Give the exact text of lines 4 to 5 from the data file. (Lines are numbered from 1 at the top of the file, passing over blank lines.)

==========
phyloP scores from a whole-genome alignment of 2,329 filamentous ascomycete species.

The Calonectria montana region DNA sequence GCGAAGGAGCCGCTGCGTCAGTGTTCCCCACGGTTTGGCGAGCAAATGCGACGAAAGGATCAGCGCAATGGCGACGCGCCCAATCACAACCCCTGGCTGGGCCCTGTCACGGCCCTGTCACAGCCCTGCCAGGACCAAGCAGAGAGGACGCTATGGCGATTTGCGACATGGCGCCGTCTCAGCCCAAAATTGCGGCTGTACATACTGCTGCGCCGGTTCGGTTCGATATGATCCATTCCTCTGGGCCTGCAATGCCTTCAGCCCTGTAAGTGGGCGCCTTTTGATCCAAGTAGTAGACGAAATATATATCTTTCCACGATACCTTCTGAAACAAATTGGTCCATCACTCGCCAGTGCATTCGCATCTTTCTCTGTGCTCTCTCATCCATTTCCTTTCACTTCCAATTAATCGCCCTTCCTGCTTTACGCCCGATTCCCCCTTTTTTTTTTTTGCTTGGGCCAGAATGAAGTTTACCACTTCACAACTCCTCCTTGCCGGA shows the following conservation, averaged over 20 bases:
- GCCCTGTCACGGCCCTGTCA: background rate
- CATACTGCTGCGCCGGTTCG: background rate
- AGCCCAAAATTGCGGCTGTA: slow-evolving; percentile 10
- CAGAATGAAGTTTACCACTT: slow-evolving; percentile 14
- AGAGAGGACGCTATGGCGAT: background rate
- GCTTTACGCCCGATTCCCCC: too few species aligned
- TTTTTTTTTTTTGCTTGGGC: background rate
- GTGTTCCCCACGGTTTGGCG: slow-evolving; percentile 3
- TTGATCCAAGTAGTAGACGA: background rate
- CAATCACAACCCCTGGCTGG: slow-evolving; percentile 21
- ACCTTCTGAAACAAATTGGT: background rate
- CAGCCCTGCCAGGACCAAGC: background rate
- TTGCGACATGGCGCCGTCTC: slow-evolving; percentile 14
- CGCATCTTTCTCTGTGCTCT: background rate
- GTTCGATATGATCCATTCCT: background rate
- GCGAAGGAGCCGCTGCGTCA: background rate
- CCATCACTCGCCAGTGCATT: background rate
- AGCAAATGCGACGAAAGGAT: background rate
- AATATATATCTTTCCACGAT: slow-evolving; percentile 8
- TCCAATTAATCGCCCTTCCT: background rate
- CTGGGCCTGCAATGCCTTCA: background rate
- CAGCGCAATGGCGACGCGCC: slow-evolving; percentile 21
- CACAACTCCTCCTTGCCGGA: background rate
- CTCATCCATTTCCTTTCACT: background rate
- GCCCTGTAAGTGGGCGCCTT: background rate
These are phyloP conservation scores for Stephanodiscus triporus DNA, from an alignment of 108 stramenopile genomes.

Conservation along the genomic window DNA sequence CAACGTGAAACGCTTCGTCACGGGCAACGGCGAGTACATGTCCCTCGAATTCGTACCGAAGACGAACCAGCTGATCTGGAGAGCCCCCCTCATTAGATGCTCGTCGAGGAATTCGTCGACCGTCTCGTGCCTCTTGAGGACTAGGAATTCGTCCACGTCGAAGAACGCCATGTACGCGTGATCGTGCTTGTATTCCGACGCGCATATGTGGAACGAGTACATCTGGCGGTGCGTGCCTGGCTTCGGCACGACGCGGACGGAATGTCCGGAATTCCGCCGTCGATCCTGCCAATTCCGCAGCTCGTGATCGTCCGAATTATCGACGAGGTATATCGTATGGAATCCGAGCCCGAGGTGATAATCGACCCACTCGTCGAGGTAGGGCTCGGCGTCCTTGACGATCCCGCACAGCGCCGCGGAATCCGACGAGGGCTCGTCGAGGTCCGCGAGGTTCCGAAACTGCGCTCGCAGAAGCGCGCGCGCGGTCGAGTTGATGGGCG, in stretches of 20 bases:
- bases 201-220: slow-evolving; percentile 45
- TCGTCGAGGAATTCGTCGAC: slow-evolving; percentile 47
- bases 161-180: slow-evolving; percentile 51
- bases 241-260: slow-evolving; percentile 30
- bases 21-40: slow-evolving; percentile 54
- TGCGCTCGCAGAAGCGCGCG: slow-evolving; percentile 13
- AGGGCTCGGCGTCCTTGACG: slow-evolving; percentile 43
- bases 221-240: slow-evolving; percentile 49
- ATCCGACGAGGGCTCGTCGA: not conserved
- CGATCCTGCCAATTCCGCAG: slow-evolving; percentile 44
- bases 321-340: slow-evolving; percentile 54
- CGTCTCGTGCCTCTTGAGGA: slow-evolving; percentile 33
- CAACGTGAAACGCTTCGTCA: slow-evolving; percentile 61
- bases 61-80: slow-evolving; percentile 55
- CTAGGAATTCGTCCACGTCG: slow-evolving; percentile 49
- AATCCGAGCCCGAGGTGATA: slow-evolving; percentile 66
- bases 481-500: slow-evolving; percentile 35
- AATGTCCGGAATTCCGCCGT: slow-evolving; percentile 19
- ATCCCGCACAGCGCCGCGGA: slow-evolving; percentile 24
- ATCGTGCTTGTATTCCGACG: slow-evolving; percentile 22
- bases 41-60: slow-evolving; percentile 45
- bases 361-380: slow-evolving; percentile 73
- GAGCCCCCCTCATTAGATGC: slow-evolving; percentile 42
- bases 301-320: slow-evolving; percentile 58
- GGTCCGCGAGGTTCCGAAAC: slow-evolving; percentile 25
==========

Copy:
- CATACTGCTGCGCCGGTTCG: background rate
- AGCCCAAAATTGCGGCTGTA: slow-evolving; percentile 10